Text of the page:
We Have Many Disguises, But God Made Us to See Him Face to Face

‘In prayer, we see all things in the light of Christ; we let our masks fall and immerse ourselves in the truth and in listening to God, feeding the fire of love.’ —Pope Benedict XVI

Attendees wear traditional masks at the 2010 Carnevale in February 2010 in Venice, Italy.
Attendees wear traditional masks at the 2010 Carnevale in February 2010 in Venice, Italy. (photo: Frank Kovalchek / Wikimedia Commons / CC BY 2.0)

A friend told me that her little boy went as a zebra for Halloween, or as he put it, “a black-and-white neigh-neigh.” The child already knows it’s great fun to occasionally don a mask, and Halloween always presents a fine opportunity.

Her comment spurred me to reflect on the masks I’ve worn during my life. I started out as a plump baby, staring morosely through the bars of my playpen in the front yard. According to family legend, neighbors would exclaim over my cuteness, and I would startle them by uttering a word learned from my sister: “Dope!”

One of my first roles in life was being a copycat. When my sister ordered chocolate ice cream, so did I, and when she wanted a new toy, I clamored for one too. In short order, my uncle dubbed me with a nickname that survived down through the years: “Me too.”

Later photos show a dutiful Catholic schoolgirl, attired in crisp, pressed uniforms and spotless saddle oxfords. This girl said her Rosary, went to Mass and lit votive candles for the souls in purgatory, including her pet turtles.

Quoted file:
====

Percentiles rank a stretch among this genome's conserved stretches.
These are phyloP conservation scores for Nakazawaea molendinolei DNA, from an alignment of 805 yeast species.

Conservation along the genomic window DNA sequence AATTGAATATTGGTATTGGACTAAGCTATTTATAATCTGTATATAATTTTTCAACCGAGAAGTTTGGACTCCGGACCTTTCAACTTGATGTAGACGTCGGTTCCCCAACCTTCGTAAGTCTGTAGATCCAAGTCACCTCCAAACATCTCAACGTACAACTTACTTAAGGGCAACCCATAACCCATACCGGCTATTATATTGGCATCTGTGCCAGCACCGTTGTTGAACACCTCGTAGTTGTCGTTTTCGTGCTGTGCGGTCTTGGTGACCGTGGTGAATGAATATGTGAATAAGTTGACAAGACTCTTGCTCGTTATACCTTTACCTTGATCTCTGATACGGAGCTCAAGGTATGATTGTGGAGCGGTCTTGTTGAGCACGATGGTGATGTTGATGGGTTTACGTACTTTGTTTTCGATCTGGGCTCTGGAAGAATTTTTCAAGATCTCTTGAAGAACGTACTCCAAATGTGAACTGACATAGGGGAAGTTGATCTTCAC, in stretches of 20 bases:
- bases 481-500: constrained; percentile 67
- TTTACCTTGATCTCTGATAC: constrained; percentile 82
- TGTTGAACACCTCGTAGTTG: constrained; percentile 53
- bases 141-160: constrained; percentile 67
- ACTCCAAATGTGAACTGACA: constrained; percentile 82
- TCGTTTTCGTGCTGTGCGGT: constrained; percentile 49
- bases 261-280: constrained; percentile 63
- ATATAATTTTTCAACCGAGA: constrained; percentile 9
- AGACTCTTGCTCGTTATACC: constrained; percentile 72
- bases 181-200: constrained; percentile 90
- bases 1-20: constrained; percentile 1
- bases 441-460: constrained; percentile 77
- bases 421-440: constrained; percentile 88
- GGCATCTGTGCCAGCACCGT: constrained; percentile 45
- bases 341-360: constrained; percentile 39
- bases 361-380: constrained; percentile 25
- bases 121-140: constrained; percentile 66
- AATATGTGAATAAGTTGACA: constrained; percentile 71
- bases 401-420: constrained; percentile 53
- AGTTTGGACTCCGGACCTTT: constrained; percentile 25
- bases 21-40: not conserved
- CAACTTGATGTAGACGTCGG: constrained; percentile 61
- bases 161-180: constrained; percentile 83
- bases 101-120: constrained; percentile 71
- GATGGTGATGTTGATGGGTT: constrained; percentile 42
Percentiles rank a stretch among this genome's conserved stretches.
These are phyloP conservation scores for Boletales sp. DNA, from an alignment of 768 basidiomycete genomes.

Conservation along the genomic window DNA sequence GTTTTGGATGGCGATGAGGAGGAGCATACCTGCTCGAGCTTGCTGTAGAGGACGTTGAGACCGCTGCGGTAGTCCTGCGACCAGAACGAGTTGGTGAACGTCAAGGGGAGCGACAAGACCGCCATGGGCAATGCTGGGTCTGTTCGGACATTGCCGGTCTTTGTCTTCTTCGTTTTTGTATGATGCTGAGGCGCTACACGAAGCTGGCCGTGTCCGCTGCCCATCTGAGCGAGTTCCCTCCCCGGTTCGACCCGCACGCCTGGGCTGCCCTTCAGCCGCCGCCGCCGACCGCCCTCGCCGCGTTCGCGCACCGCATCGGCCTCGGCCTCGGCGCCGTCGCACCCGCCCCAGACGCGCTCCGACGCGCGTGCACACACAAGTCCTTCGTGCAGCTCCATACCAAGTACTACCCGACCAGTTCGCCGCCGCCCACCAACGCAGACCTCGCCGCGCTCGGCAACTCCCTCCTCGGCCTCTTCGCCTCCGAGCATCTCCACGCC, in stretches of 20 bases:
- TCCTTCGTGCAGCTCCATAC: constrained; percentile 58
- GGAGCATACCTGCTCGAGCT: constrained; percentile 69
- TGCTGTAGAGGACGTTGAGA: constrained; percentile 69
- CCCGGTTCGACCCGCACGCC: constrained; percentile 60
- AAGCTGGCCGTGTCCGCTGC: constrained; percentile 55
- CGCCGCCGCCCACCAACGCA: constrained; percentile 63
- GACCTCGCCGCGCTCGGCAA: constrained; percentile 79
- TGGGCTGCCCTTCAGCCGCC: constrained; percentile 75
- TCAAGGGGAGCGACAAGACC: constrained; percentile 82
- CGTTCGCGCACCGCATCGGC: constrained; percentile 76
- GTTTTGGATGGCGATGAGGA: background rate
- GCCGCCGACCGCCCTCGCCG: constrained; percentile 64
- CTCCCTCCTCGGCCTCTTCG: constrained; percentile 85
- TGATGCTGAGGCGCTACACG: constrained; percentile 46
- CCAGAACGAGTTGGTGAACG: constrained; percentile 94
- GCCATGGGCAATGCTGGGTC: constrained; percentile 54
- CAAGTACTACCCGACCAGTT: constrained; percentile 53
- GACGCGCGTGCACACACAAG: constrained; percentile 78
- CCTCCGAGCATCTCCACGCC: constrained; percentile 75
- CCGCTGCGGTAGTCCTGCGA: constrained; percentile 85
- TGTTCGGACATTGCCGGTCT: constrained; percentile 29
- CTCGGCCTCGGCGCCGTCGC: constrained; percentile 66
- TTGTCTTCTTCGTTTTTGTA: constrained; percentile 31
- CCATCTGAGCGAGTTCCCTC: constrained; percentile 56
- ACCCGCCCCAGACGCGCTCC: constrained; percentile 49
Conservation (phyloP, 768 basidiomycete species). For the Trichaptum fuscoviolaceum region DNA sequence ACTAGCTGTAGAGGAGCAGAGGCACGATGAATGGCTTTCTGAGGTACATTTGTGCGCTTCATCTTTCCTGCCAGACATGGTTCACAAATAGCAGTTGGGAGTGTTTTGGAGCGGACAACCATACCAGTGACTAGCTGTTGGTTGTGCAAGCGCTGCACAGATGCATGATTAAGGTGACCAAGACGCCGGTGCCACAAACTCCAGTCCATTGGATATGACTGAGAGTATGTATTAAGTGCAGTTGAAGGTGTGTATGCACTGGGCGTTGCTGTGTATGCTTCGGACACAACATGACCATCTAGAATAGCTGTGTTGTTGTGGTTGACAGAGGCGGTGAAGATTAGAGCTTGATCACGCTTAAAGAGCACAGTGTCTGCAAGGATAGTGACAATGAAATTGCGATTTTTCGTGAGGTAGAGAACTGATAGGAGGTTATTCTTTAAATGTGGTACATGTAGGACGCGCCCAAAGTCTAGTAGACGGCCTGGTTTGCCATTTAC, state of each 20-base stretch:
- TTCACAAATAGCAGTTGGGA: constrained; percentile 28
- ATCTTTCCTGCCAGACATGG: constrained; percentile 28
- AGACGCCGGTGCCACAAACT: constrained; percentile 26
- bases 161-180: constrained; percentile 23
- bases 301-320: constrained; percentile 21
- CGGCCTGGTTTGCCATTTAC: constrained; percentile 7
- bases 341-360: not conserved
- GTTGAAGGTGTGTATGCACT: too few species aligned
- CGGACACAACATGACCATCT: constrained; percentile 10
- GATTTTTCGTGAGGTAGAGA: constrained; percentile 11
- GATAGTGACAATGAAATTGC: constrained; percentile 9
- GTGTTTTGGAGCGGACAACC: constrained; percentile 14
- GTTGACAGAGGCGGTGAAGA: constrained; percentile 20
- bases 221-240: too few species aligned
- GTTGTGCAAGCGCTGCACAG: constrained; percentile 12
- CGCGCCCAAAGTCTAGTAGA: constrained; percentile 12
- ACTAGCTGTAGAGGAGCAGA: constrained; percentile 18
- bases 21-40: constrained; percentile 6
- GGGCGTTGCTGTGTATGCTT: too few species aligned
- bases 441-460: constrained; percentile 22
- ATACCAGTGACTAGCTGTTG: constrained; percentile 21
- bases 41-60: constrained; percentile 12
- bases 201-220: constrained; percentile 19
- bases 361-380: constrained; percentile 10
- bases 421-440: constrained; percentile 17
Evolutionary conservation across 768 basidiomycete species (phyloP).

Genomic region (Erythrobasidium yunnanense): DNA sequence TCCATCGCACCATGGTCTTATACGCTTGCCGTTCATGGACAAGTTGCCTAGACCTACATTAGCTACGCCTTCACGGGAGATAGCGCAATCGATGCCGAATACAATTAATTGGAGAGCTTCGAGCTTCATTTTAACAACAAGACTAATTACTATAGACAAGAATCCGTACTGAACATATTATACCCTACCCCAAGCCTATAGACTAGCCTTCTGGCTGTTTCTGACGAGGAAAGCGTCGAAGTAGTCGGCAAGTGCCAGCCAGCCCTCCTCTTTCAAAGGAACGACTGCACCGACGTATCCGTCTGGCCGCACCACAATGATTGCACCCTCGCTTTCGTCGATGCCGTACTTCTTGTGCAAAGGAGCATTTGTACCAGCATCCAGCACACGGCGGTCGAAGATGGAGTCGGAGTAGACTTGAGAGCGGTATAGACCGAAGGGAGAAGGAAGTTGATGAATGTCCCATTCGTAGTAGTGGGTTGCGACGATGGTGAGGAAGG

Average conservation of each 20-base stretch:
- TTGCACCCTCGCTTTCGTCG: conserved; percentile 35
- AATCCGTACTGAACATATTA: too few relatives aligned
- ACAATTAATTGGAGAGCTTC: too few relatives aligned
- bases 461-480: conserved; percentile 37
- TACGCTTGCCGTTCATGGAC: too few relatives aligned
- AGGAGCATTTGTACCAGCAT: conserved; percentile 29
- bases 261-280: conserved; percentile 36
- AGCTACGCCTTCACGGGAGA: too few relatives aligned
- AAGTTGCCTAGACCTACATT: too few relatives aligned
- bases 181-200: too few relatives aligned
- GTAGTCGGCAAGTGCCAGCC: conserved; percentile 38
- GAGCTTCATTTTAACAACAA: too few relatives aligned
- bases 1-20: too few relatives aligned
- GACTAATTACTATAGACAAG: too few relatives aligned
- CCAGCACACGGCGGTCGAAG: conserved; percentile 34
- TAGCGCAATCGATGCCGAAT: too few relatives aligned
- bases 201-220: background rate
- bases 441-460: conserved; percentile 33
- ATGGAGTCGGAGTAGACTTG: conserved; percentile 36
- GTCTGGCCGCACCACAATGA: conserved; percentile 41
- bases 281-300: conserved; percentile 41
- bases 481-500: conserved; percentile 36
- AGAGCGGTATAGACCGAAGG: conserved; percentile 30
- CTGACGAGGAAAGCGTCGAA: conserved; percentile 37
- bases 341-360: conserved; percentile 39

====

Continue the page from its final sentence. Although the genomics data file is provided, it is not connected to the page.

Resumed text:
Unfortunately, the trappings of my life changed radically when I traipsed off to the University of Florida to study English and philosophy. Donning the mask of atheism with a vengeance, I traded my rosary beads for peace symbols and my prayer book for Marxist tomes.

When God gently drew me back to him years later, it wasn’t through arguments found in philosophy textbooks, but rather the everyday details of the heart. A few years after we married, my husband went on a business trip to New York City and stopped at St. Patrick’s Cathedral to light votive candles for my parents, who had died before I met him.

He was a non-believer and had never set foot in a Catholic church, so when he came home and reported this to me, I was stunned. I was also mortified when I realized I’d never prayed for my parents’ souls. At that moment, the mask of atheism started to fall away. Shortly after, I began reading a book that had sat untouched on my shelves for years. It was “Seven Storey Mountain,” Thomas Merton’s stirring tale of his conversion, and I suspected it hadn’t caught my eye by chance.

Before long, I was on my knees in a Catholic church with a simple request: “Help me to believe.” God answered that heartfelt prayer, and soon I began going to Mass with my husband at my side. When we sang “Amazing Grace,” I couldn’t hold back the tears because how true it was that “God saved a wretch like me.”

Sometimes I deeply regret the masks I wore in my younger years. I drank too much, partied too heartily and dabbled in drugs. In my avid atheism, I was similar to St. Paul, who had hated Christians. In my partying, I was like St. Augustine, who as a young man broke all the rules.

Then I remember that in God’s eyes, a thousand years pass in a second. Perhaps when he gazes at us, he sees instantly all the masks we’ve worn. He sees us in the playpen, he sees us at the parties and he sees us on our knees in church.

Jesus said, “You shall know the truth and the truth will set you free.” It has taken a long time to discover the person who truly exists beneath the masks. She is God’s beloved daughter, who has been forgiven for all the disguises of her life. How true it is that “I was blind, but now I see.”